Photo: Nikki Cardona (Akua)
Akua has a vast knowledge of dance music’s past and can make forgotten gems shine again. The New York-based Discwoman affiliate and Bossa Nova Civic Club regular’s approach is both experimental and joyful, uncompromising and captivating. The same is true for her mix for our Groove podcast, which you can listen to below our interview with Akua.
First off, how are you doing and what have you been up to?
Trying to stay sane and have been practicing a lot of radical self-care during the last few months.
In an interview with Truants, you’ve spoken about a “nostalgia [you] have for a time that [you] never got to experience but remember and connect with so fondly.” What exactly is it that you associate with that time?
It is difficult for me to put into words the exact spiritual connection that I have to music from the 90s era. However, I do think DJing and music production during that time was approached more with a sense of playfulness, less rigidity and more authenticity. I see that because of the technological advancements made with music technology since then, DJs are so attached to having every single mix and blend be perfect and attempt to add all these effects or whatever they can to achieve an ideal that may never be fully attainable. Also, with the lack of communication technologies – i.e. no advanced cellular devices or social media pages to promote -, I want to believe that artists spent much more time invested in their promotion and that it was more meaningful to them as it was more laborious, thoughtful and it wasn’t something that could be done with a random selfie at the click of a button. I also imagine it forced their audiences to be more attentive during gigs and fully immerse themselves in the music. In general, I do think that with techno from the 90s especially, artist’s productions were much more varied. I would also like to assert that in the present day there’s a level of uniformity that exists, and with the barriers to entry being so low for people with privilege, some artists who may desire wealth and/or being in the spotlight can just attempt to duplicate whatever style is hot or trending in order to stay relevant which is just lazy and boring.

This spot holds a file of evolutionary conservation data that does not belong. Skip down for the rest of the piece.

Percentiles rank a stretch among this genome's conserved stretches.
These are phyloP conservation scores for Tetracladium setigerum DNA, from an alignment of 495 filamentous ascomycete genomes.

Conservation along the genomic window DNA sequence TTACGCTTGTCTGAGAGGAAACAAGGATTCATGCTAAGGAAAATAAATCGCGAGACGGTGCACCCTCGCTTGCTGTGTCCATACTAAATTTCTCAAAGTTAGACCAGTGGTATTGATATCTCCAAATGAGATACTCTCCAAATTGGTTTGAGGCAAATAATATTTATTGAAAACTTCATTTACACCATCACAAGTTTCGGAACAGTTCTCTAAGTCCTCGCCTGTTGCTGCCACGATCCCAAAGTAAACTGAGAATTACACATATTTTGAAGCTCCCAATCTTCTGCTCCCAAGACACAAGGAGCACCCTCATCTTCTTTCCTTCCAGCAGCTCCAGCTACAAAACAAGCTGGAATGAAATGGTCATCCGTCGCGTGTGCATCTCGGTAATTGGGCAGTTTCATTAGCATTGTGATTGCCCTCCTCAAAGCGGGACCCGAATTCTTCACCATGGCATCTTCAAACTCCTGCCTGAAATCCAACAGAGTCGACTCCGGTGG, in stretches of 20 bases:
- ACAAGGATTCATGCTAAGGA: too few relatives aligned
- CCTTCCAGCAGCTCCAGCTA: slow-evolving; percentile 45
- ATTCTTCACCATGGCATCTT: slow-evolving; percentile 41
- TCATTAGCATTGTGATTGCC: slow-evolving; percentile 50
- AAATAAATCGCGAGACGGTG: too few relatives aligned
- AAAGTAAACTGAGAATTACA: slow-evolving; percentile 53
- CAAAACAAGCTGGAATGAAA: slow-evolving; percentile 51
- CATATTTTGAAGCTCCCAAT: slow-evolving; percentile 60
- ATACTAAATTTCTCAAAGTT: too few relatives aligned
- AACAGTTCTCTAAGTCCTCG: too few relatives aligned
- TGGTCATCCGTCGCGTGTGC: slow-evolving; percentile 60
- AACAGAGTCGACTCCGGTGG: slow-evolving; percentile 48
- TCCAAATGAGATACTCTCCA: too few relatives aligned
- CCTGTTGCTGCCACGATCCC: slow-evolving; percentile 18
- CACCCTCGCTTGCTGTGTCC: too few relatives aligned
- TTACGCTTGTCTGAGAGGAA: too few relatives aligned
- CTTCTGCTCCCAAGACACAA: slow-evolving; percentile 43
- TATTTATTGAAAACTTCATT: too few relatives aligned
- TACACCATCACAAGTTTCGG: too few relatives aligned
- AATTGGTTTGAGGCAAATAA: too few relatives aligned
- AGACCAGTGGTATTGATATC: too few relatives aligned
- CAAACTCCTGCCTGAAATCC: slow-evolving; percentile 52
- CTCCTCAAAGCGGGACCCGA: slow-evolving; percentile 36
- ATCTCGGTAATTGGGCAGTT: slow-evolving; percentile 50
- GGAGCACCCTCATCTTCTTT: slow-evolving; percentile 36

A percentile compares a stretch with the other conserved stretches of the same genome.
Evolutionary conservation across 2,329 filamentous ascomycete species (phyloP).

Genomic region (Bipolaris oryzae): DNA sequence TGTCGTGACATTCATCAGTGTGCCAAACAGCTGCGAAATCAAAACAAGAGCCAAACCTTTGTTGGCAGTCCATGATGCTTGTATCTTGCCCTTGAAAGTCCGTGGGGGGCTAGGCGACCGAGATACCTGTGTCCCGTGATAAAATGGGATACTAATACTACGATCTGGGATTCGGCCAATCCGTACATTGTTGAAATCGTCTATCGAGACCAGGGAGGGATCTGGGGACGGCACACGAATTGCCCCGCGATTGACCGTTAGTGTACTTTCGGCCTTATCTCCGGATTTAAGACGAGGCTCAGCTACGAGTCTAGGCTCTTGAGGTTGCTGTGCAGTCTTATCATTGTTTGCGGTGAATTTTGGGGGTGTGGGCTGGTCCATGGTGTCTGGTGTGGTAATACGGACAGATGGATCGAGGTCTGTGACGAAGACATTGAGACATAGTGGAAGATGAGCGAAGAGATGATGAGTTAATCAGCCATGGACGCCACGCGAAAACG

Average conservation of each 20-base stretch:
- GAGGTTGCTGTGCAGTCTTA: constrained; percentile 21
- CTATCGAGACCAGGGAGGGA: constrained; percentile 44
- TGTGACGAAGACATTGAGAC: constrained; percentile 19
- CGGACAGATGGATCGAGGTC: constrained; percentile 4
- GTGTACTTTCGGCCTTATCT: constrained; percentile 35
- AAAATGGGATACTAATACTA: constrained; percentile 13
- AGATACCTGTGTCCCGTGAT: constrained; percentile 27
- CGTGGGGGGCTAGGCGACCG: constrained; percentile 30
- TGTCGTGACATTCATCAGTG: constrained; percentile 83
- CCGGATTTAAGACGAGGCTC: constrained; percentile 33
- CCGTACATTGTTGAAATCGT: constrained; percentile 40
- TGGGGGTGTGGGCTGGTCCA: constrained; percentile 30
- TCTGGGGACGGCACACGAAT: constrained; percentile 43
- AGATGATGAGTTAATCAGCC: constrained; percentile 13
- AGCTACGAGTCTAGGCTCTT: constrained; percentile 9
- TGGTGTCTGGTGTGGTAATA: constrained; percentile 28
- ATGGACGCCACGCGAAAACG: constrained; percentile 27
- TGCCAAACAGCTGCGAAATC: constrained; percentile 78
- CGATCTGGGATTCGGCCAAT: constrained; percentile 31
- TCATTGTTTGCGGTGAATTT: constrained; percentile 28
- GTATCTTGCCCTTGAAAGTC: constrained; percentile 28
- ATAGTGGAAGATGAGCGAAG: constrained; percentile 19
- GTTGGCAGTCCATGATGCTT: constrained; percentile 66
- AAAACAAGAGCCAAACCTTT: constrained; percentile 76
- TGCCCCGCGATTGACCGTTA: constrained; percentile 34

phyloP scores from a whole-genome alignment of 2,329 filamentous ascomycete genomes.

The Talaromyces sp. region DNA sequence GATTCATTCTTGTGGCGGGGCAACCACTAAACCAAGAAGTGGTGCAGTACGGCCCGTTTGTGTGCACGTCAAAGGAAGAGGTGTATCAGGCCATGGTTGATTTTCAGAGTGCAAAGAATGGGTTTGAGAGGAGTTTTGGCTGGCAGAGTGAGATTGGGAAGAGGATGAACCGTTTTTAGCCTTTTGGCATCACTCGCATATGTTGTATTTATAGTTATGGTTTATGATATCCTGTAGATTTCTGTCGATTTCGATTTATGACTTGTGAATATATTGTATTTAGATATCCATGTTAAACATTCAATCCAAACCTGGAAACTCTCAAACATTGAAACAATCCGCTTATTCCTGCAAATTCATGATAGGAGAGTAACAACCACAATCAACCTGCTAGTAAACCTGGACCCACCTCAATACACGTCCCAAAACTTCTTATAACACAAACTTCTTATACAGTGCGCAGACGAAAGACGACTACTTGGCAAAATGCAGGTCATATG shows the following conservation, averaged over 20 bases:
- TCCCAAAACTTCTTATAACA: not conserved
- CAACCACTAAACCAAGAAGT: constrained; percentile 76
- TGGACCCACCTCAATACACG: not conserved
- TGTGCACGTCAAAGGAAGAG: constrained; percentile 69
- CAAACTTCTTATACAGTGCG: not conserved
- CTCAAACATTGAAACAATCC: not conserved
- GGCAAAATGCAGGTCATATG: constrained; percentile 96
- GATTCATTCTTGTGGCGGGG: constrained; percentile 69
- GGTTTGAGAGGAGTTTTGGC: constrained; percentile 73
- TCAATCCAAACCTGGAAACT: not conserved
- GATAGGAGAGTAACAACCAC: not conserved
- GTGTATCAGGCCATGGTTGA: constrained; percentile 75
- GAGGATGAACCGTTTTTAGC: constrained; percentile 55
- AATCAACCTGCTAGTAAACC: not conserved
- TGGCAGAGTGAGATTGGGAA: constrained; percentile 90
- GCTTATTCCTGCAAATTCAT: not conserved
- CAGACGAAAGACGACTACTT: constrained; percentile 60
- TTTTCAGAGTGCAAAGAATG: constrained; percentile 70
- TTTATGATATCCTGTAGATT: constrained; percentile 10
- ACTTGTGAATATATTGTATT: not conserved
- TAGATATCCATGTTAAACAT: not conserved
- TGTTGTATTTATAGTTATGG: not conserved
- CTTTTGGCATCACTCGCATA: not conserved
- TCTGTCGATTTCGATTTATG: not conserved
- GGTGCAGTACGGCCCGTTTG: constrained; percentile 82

The COVID-19 pandemic has effectively put DJs out of their jobs from one day to another and it is still not clear when clubs will be able to open. How have you and the community around you been affected, and what possibilities do you currently see for audiences and the scene itself to create support systems for each other?